Hong Kong Chief Executive Carrie Lam will today mark the start of her third year in office with a crisis, as her administration remains in a deadlock with protesters over a contentious extradition Bill that has been suspended indefinitely.
Tensions in the city have soared over the past three weeks, following huge rallies denouncing the proposed extradition law that would allow Hong Kong to send fugitives to mainland China for trials.
Both the government and anti-extradition protesters have been gearing up for a face-off today - which marks 22 years since Hong Kong was handed back to mainland China by the British.
Chief Secretary Matthew Cheung appealed for calm in his blog yesterday, ahead of planned protests on the handover anniversary.
He said the government will learn from experience and adopt "a most humble and open-minded attitude to listen to the views of the different sectors".
"In the next three years, the government will improve the lives of residents, develop the economy and strengthen communication with different segments of society, with particular focus on the younger generation," he wrote.
The government will also strive to listen to the views and needs of the youth, and incorporate their suggestions in policies wherever possible, Mr Cheung added.
ONE AFTER ANOTHER
June 9 was all about the Bill, June 16 was all about the Bill plus police brutality, so what's going to happen on July 1? It's basically a snowball for her.
ASSISTANT PROFESSOR SEANON WONG, of the Chinese University of Hong Kong, on the problems faced by Chief Executive Carrie Lam. He noted that by not reacting to protesters' demands, Mrs Lam is "basically trying to wait the issue out".
Meanwhile, tens of thousands gathered at Tamar Park in Admiralty yesterday to show their support for the police, holding placards saying: "Ah sir, I've got your back."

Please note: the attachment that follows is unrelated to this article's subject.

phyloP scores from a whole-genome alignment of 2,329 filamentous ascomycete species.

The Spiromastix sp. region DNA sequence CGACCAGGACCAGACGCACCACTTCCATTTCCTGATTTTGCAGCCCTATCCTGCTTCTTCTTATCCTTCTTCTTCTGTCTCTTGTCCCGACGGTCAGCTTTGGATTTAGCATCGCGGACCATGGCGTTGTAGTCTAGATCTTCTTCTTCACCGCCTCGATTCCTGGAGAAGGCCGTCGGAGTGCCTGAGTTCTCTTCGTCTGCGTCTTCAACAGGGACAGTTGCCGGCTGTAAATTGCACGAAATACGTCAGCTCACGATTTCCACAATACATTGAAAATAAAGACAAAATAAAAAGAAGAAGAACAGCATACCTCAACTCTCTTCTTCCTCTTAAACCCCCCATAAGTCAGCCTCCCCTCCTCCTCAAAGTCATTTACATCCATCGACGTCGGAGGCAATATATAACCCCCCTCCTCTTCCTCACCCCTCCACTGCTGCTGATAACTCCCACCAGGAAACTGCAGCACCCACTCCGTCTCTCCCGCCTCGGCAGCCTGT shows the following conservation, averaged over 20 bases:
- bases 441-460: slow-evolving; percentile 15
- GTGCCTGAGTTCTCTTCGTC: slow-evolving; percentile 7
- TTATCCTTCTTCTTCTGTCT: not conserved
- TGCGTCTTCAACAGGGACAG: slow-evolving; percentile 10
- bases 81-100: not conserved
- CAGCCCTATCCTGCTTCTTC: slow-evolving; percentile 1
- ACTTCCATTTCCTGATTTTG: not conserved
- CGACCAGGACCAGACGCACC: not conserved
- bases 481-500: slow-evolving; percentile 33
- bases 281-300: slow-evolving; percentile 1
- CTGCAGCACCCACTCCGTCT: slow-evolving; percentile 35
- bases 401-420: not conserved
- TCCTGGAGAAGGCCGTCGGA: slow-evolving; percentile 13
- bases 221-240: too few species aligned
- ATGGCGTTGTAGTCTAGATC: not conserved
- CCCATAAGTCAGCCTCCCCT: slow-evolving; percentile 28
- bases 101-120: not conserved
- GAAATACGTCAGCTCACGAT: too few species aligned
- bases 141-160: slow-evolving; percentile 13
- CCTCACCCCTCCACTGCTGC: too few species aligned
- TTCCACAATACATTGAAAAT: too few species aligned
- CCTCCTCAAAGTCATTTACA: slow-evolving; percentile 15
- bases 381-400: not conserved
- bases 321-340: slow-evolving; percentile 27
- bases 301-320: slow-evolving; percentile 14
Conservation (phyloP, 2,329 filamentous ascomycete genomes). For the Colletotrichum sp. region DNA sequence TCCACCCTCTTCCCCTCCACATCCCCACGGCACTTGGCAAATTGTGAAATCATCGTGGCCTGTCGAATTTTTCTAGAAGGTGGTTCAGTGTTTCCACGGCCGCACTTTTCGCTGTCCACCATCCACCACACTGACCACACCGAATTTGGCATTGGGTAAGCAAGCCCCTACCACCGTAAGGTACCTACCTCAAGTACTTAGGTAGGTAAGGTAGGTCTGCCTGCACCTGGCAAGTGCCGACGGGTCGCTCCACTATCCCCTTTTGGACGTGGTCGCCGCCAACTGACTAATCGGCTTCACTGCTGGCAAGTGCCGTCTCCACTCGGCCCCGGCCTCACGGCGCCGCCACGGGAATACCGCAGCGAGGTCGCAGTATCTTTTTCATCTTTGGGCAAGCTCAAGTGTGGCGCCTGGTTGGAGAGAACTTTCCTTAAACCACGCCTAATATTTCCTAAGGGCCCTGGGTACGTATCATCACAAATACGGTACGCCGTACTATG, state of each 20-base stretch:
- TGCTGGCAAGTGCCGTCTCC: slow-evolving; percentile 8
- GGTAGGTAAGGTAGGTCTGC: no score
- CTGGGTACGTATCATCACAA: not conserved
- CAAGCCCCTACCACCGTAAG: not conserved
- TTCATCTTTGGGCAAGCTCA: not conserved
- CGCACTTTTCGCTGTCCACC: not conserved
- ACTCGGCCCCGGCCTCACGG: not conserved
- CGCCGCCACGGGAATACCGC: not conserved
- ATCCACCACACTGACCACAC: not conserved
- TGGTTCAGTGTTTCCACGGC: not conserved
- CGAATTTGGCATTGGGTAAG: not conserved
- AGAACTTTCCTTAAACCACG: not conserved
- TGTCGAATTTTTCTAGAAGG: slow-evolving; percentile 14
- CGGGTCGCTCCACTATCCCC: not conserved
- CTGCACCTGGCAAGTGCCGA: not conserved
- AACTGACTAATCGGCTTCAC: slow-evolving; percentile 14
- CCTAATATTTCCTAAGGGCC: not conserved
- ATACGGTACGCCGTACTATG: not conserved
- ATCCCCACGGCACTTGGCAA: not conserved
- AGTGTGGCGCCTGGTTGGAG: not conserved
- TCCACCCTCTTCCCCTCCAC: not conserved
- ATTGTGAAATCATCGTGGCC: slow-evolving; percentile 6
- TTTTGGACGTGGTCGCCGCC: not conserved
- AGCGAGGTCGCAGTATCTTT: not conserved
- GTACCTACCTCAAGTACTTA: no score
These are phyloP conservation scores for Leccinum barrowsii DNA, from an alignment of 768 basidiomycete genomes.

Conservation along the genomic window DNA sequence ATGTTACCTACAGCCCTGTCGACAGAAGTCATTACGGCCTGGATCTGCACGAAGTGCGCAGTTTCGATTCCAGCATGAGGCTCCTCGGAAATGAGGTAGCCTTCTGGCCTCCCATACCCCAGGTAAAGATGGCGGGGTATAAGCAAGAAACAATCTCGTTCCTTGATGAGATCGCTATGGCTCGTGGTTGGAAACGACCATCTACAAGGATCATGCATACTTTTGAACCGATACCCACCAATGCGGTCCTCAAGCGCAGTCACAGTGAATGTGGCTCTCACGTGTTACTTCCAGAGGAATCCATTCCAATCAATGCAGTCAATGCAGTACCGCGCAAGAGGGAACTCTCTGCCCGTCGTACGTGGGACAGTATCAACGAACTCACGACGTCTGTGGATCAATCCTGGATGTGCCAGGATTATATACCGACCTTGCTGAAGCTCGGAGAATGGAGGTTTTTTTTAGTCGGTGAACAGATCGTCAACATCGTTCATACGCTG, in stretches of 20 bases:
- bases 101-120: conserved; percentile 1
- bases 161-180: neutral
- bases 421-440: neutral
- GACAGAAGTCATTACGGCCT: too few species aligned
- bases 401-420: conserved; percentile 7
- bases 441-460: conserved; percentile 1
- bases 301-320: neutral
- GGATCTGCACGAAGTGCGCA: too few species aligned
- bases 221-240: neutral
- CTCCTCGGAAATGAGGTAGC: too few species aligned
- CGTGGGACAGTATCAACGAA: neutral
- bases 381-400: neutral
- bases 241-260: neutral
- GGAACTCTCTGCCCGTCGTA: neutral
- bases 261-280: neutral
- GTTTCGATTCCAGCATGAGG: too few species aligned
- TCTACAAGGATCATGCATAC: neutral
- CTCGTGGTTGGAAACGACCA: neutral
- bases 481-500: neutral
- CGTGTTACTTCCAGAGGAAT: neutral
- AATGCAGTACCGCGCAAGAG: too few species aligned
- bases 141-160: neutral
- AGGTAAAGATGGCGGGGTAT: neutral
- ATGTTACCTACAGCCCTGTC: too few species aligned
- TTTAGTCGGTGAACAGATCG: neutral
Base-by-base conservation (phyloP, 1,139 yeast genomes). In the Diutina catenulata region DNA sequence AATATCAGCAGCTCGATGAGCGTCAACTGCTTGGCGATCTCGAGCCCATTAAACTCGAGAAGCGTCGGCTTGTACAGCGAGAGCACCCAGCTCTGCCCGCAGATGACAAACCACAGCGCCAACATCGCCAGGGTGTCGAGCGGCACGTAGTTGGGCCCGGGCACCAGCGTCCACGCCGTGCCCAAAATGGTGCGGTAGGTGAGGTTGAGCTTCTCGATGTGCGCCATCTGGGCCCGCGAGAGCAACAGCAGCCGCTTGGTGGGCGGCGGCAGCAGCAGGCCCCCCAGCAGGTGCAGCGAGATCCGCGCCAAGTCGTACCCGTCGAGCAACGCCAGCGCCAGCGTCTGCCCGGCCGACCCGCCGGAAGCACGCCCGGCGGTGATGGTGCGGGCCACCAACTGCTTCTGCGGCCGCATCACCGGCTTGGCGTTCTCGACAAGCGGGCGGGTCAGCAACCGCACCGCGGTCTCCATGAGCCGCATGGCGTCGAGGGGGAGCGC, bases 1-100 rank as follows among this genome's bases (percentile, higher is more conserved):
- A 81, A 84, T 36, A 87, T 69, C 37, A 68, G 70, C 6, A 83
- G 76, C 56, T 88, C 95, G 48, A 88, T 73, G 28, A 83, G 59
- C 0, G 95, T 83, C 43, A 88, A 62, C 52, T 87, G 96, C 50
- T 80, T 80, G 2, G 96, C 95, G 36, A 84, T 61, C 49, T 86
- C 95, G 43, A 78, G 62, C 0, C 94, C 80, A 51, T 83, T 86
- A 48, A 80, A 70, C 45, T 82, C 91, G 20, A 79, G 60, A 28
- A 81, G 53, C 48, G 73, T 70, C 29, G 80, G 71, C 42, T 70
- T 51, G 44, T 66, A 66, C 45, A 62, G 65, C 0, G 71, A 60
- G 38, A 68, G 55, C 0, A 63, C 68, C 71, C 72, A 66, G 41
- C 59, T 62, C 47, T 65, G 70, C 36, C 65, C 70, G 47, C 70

Among those at the rally were deputy director of Beijing's Basic Law Committee Maria Tam, former police commissioner Tang King-Shing and Hong Kong actors Tony Leung Ka-Fai and Kenny Bee.
The developments come on the back of planned protests to disrupt the annual morning flag-raising ceremony at the Golden Bauhinia Square in Wan Chai this morning, as well as the annual Civil Human Rights Front march from Victoria Park in the afternoon.
In anticipation, the authorities have placed the square on lockdown and closed the nearby Convention and Exhibition Centre.
The Civil Human Rights Front had earlier said that it believes anger over the government's failure to fully scrap the Bill - along with recent allegations of abuse of power by the police - would likely lead to another huge turnout.
This would follow the million-strong crowd at the June 9 rally and a record two million on June 16.
The march will begin in Victoria Park at 3pm, while a pro-Beijing group is expected to hold celebrations marking the handover at the park's football pitches.
Tensions reached a flashpoint on June 12, when the Bill was to be read a second time, as tens of thousands of protesters clad in black surrounded the government headquarters in Admiralty. They paralysed traffic in the area and cut off access to the Legislative Council.
The demonstration turned violent when protesters and the police clashed. Police fired rubber bullets and tear gas to disperse the crowd. Dozens of protesters were arrested and many others injured.
Ms Bonnie Leung, a spokesman for the Front, said the government had been "arrogant" and had not responded to any of the demands raised by the protesters.
Mrs Lam apologised twice after the protests, but has refused to resign and instead pleaded for another chance to serve the people.
Assistant professor Seanon Wong of the Chinese University of Hong Kong said that by not reacting to protesters' demands, Mrs Lam is "basically trying to wait the issue out and hoping there'll be fewer people on Monday".
"June 9 was all about the Bill, June 16 was all about the Bill plus police brutality, so what's going to happen on July 1? It's (the problem is) basically a snowball for her," he said.